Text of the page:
- Before I end here is a small thing I would like to warn you about. The Right to Information appears to be facing a serious threat. Thrice before in 2006, 2009 and 2013 the then government sought to amend the law. We agitated and managed to stall the move by the government all three times. In April, 2016 all the political parties across the spectrum appeared to have come together in parliament. The Samajwadi Party MP, Naresh Aggarwal said “The RTI Act was passed by Indian parliament because of the pressure from the United States of America.”
- No, this is not a laughing matter my friends it’s an insult to my nation’s parliament. It’s an absolute insult in public of my nation’s parliament and India, and nobody is bothered. The other members of parliament did not even raise an objection. Praful Patel said “har paanwadi or chaiwallah is asking for information in RTI”. Do we need to tutor these people that this is a democracy run on our behalf? We the people of India own this nation. Democracy is a rule of the people, for the people, by the people and these MPs don’t understand this. Rajiv Shukla of the Congress also supported it and the government minister also said they will consider these views. I happened to be on the TV debate after that and there was somebody from Nitish Kumar’s party who kept saying that they want to strengthen Right to Information. I kept pleading: ‘We don’t want any strengthening, just leave it there’. But it may not be easy and I am suggesting that all of us will have to do something actively on both these issues. I think it is upto citizens to put pressure on Reserve Bank of India and the political system to move towards more transparency and accountability.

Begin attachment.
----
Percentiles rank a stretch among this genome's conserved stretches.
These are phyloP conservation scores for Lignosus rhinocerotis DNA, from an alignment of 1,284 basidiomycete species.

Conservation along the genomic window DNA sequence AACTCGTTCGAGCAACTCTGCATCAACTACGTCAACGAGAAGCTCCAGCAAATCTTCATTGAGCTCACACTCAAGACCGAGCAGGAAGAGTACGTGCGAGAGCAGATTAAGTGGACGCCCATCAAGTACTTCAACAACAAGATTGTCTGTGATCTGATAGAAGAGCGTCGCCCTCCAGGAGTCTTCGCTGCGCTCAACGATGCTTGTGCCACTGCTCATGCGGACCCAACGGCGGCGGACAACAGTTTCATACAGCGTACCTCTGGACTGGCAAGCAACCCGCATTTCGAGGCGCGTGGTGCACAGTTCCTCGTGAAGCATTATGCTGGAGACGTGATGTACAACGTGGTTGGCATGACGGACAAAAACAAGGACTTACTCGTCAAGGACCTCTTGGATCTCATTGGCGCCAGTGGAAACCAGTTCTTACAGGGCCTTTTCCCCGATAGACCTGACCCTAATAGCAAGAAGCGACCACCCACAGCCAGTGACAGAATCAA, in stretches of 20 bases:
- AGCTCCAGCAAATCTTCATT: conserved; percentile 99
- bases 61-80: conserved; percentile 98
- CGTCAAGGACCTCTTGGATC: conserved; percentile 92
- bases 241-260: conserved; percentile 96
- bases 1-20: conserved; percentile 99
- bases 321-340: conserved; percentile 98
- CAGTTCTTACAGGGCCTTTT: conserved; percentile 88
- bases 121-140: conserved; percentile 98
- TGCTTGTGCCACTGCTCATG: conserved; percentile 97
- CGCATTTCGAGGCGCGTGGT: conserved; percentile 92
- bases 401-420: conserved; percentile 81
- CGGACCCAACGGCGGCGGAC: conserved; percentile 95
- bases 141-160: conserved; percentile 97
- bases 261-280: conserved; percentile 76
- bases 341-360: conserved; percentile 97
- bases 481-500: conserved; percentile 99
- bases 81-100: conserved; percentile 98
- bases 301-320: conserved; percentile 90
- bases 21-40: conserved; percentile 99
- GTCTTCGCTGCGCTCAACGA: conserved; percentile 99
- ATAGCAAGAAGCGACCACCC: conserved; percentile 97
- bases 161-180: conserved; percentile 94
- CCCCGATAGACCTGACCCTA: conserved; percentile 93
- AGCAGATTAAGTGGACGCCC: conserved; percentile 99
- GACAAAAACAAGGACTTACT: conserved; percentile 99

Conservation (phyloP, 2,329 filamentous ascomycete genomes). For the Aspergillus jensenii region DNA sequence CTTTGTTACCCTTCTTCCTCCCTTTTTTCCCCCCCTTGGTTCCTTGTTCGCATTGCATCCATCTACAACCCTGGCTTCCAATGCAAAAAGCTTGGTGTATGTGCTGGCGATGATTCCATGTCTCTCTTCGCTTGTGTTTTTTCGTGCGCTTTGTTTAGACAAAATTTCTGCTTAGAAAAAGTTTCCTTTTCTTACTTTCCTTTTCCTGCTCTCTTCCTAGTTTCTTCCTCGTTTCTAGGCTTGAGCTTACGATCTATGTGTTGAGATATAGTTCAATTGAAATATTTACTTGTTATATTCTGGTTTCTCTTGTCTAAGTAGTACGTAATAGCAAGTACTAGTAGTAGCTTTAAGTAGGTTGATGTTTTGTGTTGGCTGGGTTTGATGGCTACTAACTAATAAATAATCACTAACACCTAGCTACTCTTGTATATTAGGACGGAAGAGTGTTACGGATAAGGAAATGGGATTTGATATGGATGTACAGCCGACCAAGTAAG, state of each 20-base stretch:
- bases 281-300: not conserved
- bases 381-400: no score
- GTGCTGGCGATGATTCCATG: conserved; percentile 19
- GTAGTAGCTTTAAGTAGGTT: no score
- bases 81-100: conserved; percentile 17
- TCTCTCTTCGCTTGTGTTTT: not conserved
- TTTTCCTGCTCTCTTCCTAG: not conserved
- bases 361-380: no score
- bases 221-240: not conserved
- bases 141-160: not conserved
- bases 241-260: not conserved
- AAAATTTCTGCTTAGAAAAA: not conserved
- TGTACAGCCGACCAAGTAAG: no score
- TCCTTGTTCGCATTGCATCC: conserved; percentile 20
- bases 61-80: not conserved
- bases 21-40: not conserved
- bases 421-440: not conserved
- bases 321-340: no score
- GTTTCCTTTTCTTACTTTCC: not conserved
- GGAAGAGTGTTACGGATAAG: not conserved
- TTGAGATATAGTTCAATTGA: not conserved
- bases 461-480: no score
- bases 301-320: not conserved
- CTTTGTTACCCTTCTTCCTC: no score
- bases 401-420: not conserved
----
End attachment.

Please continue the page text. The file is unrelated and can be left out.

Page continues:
- Active Citizenship is the fundamental basis on which a nation can grow. Let us stop complaining about our leaders and expect them to deliver everything. The citizens of this nation who must take responsibility. We use the word Lok Shahi to describe our democracy. Lok Shahi means logon ki shahenshahi. Each one of us must feel and believe he is a badshah or a begum but then the responsibility is also ours. Unfortunately most of us have abdicated our responsibility. Most times we just crib about what is wrong. I am suggesting to all of you that we need to take up Active Citizenship. And if we do this, we can change this nation. We can make this a nation that everybody will be proud of: a fairer, equitable and prosperous nation. But if you don’t do that it will not happen. This will not happen until we take the responsibility. I am hoping a lot of us will start taking this responsibility.
- And my final appeal is to your patriotism. Patriotism is not a question of merely standing up when the national anthem is being sung or saluting our flag. These are useful symbols. Patriotism is something deeper. We must feel for our nation and decide to do something actively to make it better. I the sovereign citizen of India am responsible.
Thank you friends. Thank you.